the cherry macaroons begat
the fruit jelly marshmallow bejewelled coconut cupcakes which begat
the homemade coco jam (a coconut caramel or dulce de leche made with coconut milk) that in turn begat
the sticky toffee coconut cupcakes filled with coco jam, and topped with a healthy dose of double cream and a coconut toffee ornament, which ultimately begat
the coconut lime macadamia cake made from a recipe by bill granger.
*whew*. all that from one very large bag of dessicated coconut.
'snowball' sounds so sweet in the winter, but now in the beginnings of a long, hot summer, it just sounds sort of dirty and nasty, like something a spoiled young celebutante would do to someone, do with someone, or do to herself. eat it, snort it, or ride it, baby--it's all good.
fortunately, my little snowball has nothing to do with gak nor paris hilton, unless she has ally sheedy circa "the breakfast club"-esque dandruff, which looks too-alarmingly-similar to the teeny flakes of dessicated coconut that settle in a snowy pillow that refuses to diminish, and which is the object of my ingredient mini-obsession. not the sweetened, hairy, moist angel-like coconut flakes mostly found in the baking aisles of most american stupormarkets, but the unsweetened, chippy, dry, crunchy stuff that is usually found at your typical hippy granola store. or asian market. i love the stuff, there's a certain animal? vegetable? mineral? quality about it that makes me think i can use it as packing material, insulation, craft table supply, and yet still create the most delicious snack; versatility is where its at, whether real or really imagined. although i didn't stray from the dessert portion of the nutritional pyramid (where is that you ask? where do all sweeties and fatty desserts end up? on the bottom.), i was rather pleased with the array.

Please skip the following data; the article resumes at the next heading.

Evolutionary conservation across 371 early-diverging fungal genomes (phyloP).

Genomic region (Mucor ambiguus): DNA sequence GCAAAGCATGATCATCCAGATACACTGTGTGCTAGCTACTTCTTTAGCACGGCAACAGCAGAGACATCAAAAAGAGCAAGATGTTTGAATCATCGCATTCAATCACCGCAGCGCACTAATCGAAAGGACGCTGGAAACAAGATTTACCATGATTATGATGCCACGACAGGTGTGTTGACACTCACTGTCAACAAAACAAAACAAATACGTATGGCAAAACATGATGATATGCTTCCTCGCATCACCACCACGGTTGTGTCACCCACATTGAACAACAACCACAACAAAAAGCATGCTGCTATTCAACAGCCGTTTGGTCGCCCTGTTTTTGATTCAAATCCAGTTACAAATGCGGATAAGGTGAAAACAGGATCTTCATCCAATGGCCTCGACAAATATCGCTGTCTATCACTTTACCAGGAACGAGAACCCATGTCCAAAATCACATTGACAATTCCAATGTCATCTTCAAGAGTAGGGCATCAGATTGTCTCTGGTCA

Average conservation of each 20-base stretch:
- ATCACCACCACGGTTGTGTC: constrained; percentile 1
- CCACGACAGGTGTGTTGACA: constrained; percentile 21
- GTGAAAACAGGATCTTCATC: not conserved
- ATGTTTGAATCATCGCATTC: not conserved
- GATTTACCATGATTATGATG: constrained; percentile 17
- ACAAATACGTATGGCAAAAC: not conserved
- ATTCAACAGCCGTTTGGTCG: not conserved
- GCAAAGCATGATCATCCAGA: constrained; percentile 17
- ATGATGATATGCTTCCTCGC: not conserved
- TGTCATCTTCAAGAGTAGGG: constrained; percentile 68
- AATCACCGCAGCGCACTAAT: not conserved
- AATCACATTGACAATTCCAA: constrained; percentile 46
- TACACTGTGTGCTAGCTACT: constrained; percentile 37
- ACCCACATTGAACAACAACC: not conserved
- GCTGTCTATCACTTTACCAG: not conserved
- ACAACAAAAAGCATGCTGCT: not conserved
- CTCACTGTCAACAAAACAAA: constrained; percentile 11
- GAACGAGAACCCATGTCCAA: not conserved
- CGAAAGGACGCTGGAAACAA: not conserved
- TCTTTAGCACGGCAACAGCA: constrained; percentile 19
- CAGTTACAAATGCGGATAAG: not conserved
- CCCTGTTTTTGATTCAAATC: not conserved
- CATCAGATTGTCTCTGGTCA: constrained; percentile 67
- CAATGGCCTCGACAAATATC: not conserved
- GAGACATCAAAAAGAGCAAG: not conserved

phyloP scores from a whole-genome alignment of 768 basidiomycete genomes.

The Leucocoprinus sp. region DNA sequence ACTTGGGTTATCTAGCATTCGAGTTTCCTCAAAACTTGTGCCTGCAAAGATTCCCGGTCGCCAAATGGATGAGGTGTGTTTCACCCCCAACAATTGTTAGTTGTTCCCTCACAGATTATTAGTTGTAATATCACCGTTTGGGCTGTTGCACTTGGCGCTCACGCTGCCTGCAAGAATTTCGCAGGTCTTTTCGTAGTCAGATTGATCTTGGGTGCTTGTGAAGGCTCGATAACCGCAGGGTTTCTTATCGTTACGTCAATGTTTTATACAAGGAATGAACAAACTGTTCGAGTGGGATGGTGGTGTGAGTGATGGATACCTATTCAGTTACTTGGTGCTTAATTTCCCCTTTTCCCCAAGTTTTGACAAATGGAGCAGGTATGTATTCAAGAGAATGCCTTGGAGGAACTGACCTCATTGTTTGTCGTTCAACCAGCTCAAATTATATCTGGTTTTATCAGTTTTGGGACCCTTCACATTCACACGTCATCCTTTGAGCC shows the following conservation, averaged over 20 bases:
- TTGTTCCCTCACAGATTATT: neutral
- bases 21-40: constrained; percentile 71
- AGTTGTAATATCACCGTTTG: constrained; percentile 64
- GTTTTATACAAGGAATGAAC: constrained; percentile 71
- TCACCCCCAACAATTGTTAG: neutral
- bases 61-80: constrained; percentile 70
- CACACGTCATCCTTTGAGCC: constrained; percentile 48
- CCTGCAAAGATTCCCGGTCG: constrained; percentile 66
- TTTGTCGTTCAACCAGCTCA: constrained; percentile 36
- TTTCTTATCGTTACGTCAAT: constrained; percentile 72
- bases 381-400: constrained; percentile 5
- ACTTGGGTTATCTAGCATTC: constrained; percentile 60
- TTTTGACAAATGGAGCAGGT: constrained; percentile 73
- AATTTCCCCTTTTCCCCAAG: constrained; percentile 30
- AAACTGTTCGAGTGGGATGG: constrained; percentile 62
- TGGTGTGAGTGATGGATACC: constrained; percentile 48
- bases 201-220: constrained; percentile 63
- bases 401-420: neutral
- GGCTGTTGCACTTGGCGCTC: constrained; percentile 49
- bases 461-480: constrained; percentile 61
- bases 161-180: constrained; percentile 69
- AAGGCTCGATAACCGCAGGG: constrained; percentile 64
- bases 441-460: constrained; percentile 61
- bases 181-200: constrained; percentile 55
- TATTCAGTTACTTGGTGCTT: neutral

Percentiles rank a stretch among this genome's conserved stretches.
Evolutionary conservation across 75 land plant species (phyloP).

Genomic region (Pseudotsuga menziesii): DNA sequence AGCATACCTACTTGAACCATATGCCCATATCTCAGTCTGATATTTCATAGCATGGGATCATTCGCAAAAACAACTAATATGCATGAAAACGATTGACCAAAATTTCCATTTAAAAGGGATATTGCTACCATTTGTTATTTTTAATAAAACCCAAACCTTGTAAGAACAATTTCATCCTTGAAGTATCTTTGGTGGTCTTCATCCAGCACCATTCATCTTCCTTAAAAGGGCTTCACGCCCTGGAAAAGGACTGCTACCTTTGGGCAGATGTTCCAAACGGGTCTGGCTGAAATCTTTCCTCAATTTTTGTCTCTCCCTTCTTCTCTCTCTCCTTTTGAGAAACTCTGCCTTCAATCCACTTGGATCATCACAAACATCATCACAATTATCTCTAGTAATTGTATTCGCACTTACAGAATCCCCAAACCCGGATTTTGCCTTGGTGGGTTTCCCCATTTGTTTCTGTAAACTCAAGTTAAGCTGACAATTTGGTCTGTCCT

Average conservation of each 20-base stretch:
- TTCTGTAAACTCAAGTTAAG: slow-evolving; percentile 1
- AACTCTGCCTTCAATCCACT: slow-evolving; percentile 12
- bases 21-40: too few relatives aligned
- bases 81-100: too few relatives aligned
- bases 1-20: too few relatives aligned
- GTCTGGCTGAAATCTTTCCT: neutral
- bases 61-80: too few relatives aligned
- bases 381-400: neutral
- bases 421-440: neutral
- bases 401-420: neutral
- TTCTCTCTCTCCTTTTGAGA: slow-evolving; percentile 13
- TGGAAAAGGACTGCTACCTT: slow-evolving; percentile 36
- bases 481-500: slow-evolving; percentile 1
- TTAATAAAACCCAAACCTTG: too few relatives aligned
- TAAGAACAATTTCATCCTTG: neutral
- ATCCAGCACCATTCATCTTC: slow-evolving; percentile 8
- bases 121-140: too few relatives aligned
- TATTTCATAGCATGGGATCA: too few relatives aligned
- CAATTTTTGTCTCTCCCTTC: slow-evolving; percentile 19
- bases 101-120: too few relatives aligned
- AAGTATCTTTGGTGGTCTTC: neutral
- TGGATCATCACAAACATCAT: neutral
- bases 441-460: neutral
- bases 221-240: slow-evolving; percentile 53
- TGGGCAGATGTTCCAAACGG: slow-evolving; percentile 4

the macaroons were a semi-request from esa--he was looking for a recipe that would produce a moist, coconutty, cakey confection like something he had in egypt. most of the macaroon recipes i found online seemed like they would come out rather dry and biscuit-like; but, having recalled the macaroons i'd had in the philippines as being wet and chewy, i thought i would turn to one of my favourite pinoy bakers, celia kusinera. i often turn to her because, as a filipina, she understands the asian palate, but as she lives in the uk, she often uses western recipes and adapts them accordingly. as luck would have it, she had an ideal cherry macaroons recipe, which i only slightly adapted by using only half the stated amount of sugar, and omitting all cherries but the ones on top.
having mostly conquered that particular sugar mountain, i felt the urge to make ina garten's coconut cupcakes again. i've made them before, and i'll make them again, as they are the perfect texture with a lovely crumb, and the right combination of sweet, nutty, and creamy. despite all the butter and cream cheese, these cupcakes are quite light; i also love the dome of frosting and coconut that is simple to create, but charming and fanciful, like summery snowball. (frosting tutorial coming soon)